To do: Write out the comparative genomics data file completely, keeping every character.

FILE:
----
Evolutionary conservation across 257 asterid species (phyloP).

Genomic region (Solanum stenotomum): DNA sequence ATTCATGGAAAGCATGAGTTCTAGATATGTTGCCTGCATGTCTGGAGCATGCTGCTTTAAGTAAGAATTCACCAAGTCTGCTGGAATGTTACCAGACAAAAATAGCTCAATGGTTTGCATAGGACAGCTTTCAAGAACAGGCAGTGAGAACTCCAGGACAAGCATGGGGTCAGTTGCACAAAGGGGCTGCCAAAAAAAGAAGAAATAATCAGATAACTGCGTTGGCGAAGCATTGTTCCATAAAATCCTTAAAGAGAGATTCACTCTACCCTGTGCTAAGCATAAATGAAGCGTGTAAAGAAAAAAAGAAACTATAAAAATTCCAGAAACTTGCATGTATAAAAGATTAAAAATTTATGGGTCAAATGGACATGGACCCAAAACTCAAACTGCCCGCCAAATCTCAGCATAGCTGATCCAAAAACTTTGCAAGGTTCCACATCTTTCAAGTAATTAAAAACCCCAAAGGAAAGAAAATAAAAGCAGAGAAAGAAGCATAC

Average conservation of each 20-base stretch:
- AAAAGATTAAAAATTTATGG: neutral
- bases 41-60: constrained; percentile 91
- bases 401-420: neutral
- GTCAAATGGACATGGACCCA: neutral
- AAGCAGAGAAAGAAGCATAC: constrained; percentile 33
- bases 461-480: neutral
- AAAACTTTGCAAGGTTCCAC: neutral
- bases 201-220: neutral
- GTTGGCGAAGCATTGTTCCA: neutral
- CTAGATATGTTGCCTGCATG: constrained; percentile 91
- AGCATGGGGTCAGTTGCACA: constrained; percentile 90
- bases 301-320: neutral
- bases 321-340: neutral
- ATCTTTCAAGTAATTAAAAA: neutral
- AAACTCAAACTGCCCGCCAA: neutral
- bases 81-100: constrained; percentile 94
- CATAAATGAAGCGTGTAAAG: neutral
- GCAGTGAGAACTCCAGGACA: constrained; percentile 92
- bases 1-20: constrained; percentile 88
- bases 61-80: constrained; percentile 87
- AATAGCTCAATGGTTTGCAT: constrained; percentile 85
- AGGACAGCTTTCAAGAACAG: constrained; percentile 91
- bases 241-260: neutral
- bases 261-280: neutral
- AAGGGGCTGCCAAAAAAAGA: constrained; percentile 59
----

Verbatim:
Evolutionary conservation across 257 asterid species (phyloP).

Genomic region (Solanum stenotomum): DNA sequence ATTCATGGAAAGCATGAGTTCTAGATATGTTGCCTGCATGTCTGGAGCATGCTGCTTTAAGTAAGAATTCACCAAGTCTGCTGGAATGTTACCAGACAAAAATAGCTCAATGGTTTGCATAGGACAGCTTTCAAGAACAGGCAGTGAGAACTCCAGGACAAGCATGGGGTCAGTTGCACAAAGGGGCTGCCAAAAAAAGAAGAAATAATCAGATAACTGCGTTGGCGAAGCATTGTTCCATAAAATCCTTAAAGAGAGATTCACTCTACCCTGTGCTAAGCATAAATGAAGCGTGTAAAGAAAAAAAGAAACTATAAAAATTCCAGAAACTTGCATGTATAAAAGATTAAAAATTTATGGGTCAAATGGACATGGACCCAAAACTCAAACTGCCCGCCAAATCTCAGCATAGCTGATCCAAAAACTTTGCAAGGTTCCACATCTTTCAAGTAATTAAAAACCCCAAAGGAAAGAAAATAAAAGCAGAGAAAGAAGCATAC

Average conservation of each 20-base stretch:
- AAAAGATTAAAAATTTATGG: neutral
- bases 41-60: constrained; percentile 91
- bases 401-420: neutral
- GTCAAATGGACATGGACCCA: neutral
- AAGCAGAGAAAGAAGCATAC: constrained; percentile 33
- bases 461-480: neutral
- AAAACTTTGCAAGGTTCCAC: neutral
- bases 201-220: neutral
- GTTGGCGAAGCATTGTTCCA: neutral
- CTAGATATGTTGCCTGCATG: constrained; percentile 91
- AGCATGGGGTCAGTTGCACA: constrained; percentile 90
- bases 301-320: neutral
- bases 321-340: neutral
- ATCTTTCAAGTAATTAAAAA: neutral
- AAACTCAAACTGCCCGCCAA: neutral
- bases 81-100: constrained; percentile 94
- CATAAATGAAGCGTGTAAAG: neutral
- GCAGTGAGAACTCCAGGACA: constrained; percentile 92
- bases 1-20: constrained; percentile 88
- bases 61-80: constrained; percentile 87
- AATAGCTCAATGGTTTGCAT: constrained; percentile 85
- AGGACAGCTTTCAAGAACAG: constrained; percentile 91
- bases 241-260: neutral
- bases 261-280: neutral
- AAGGGGCTGCCAAAAAAAGA: constrained; percentile 59